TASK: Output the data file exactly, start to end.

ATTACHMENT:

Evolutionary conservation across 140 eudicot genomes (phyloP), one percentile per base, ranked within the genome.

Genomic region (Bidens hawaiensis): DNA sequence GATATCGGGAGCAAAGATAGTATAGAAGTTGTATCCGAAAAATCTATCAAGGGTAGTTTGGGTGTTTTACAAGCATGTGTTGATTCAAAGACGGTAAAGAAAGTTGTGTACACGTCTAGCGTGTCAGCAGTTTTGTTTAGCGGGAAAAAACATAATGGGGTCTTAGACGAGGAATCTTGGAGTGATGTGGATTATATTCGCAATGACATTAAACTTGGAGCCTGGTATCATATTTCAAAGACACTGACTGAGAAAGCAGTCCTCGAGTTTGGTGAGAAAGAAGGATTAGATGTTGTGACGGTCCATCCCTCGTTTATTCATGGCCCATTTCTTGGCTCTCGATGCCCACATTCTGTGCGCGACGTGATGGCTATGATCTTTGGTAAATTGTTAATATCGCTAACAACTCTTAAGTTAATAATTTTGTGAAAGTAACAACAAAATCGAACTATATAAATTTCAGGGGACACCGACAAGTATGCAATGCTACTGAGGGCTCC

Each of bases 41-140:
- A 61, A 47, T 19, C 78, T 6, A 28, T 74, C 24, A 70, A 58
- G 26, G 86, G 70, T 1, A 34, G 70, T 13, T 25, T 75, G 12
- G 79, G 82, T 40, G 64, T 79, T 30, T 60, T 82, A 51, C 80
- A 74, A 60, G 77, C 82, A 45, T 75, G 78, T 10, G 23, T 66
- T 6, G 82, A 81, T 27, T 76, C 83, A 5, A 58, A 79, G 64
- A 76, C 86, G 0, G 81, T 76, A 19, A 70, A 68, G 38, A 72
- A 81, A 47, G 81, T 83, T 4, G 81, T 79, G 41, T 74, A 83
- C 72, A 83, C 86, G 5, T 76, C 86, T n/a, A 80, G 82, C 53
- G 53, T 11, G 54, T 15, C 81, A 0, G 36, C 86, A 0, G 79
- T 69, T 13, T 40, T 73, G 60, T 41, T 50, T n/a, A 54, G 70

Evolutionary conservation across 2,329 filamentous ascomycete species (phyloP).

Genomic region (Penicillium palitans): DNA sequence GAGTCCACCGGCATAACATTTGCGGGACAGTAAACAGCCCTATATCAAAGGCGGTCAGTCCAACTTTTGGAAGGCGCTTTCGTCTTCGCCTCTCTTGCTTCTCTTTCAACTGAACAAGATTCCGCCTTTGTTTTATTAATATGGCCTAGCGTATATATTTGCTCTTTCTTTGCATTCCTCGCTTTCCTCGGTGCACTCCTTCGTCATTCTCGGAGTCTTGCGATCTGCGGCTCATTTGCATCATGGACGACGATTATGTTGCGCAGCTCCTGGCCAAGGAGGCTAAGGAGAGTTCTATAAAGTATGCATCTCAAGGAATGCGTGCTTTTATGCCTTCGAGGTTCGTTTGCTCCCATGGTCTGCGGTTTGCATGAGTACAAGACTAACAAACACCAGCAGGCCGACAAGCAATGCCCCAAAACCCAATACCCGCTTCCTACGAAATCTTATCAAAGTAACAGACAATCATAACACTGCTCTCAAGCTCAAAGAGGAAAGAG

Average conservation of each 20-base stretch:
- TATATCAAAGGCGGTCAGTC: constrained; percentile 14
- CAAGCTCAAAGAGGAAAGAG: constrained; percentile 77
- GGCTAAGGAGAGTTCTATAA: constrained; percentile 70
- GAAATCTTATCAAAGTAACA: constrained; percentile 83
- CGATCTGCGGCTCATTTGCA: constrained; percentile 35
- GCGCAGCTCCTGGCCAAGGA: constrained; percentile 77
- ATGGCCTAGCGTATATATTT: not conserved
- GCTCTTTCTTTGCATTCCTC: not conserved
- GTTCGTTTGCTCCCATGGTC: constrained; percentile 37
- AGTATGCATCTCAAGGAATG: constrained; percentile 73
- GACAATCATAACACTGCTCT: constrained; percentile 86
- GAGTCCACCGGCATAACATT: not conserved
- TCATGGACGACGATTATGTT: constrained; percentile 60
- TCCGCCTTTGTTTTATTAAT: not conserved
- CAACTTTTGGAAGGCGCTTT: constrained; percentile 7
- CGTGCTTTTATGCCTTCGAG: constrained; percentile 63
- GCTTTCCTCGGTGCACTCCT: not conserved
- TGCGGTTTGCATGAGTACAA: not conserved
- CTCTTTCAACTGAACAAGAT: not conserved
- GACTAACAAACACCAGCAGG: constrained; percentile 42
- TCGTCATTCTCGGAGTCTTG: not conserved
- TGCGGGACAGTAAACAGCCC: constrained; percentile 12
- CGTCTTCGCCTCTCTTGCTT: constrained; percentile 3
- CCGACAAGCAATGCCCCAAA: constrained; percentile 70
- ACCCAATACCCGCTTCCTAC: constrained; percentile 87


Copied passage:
Evolutionary conservation across 140 eudicot genomes (phyloP), one percentile per base, ranked within the genome.

Genomic region (Bidens hawaiensis): DNA sequence GATATCGGGAGCAAAGATAGTATAGAAGTTGTATCCGAAAAATCTATCAAGGGTAGTTTGGGTGTTTTACAAGCATGTGTTGATTCAAAGACGGTAAAGAAAGTTGTGTACACGTCTAGCGTGTCAGCAGTTTTGTTTAGCGGGAAAAAACATAATGGGGTCTTAGACGAGGAATCTTGGAGTGATGTGGATTATATTCGCAATGACATTAAACTTGGAGCCTGGTATCATATTTCAAAGACACTGACTGAGAAAGCAGTCCTCGAGTTTGGTGAGAAAGAAGGATTAGATGTTGTGACGGTCCATCCCTCGTTTATTCATGGCCCATTTCTTGGCTCTCGATGCCCACATTCTGTGCGCGACGTGATGGCTATGATCTTTGGTAAATTGTTAATATCGCTAACAACTCTTAAGTTAATAATTTTGTGAAAGTAACAACAAAATCGAACTATATAAATTTCAGGGGACACCGACAAGTATGCAATGCTACTGAGGGCTCC

Each of bases 41-140:
- A 61, A 47, T 19, C 78, T 6, A 28, T 74, C 24, A 70, A 58
- G 26, G 86, G 70, T 1, A 34, G 70, T 13, T 25, T 75, G 12
- G 79, G 82, T 40, G 64, T 79, T 30, T 60, T 82, A 51, C 80
- A 74, A 60, G 77, C 82, A 45, T 75, G 78, T 10, G 23, T 66
- T 6, G 82, A 81, T 27, T 76, C 83, A 5, A 58, A 79, G 64
- A 76, C 86, G 0, G 81, T 76, A 19, A 70, A 68, G 38, A 72
- A 81, A 47, G 81, T 83, T 4, G 81, T 79, G 41, T 74, A 83
- C 72, A 83, C 86, G 5, T 76, C 86, T n/a, A 80, G 82, C 53
- G 53, T 11, G 54, T 15, C 81, A 0, G 36, C 86, A 0, G 79
- T 69, T 13, T 40, T 73, G 60, T 41, T 50, T n/a, A 54, G 70

Evolutionary conservation across 2,329 filamentous ascomycete species (phyloP).

Genomic region (Penicillium palitans): DNA sequence GAGTCCACCGGCATAACATTTGCGGGACAGTAAACAGCCCTATATCAAAGGCGGTCAGTCCAACTTTTGGAAGGCGCTTTCGTCTTCGCCTCTCTTGCTTCTCTTTCAACTGAACAAGATTCCGCCTTTGTTTTATTAATATGGCCTAGCGTATATATTTGCTCTTTCTTTGCATTCCTCGCTTTCCTCGGTGCACTCCTTCGTCATTCTCGGAGTCTTGCGATCTGCGGCTCATTTGCATCATGGACGACGATTATGTTGCGCAGCTCCTGGCCAAGGAGGCTAAGGAGAGTTCTATAAAGTATGCATCTCAAGGAATGCGTGCTTTTATGCCTTCGAGGTTCGTTTGCTCCCATGGTCTGCGGTTTGCATGAGTACAAGACTAACAAACACCAGCAGGCCGACAAGCAATGCCCCAAAACCCAATACCCGCTTCCTACGAAATCTTATCAAAGTAACAGACAATCATAACACTGCTCTCAAGCTCAAAGAGGAAAGAG

Average conservation of each 20-base stretch:
- TATATCAAAGGCGGTCAGTC: constrained; percentile 14
- CAAGCTCAAAGAGGAAAGAG: constrained; percentile 77
- GGCTAAGGAGAGTTCTATAA: constrained; percentile 70
- GAAATCTTATCAAAGTAACA: constrained; percentile 83
- CGATCTGCGGCTCATTTGCA: constrained; percentile 35
- GCGCAGCTCCTGGCCAAGGA: constrained; percentile 77
- ATGGCCTAGCGTATATATTT: not conserved
- GCTCTTTCTTTGCATTCCTC: not conserved
- GTTCGTTTGCTCCCATGGTC: constrained; percentile 37
- AGTATGCATCTCAAGGAATG: constrained; percentile 73
- GACAATCATAACACTGCTCT: constrained; percentile 86
- GAGTCCACCGGCATAACATT: not conserved
- TCATGGACGACGATTATGTT: constrained; percentile 60
- TCCGCCTTTGTTTTATTAAT: not conserved
- CAACTTTTGGAAGGCGCTTT: constrained; percentile 7
- CGTGCTTTTATGCCTTCGAG: constrained; percentile 63
- GCTTTCCTCGGTGCACTCCT: not conserved
- TGCGGTTTGCATGAGTACAA: not conserved
- CTCTTTCAACTGAACAAGAT: not conserved
- GACTAACAAACACCAGCAGG: constrained; percentile 42
- TCGTCATTCTCGGAGTCTTG: not conserved
- TGCGGGACAGTAAACAGCCC: constrained; percentile 12
- CGTCTTCGCCTCTCTTGCTT: constrained; percentile 3
- CCGACAAGCAATGCCCCAAA: constrained; percentile 70
- ACCCAATACCCGCTTCCTAC: constrained; percentile 87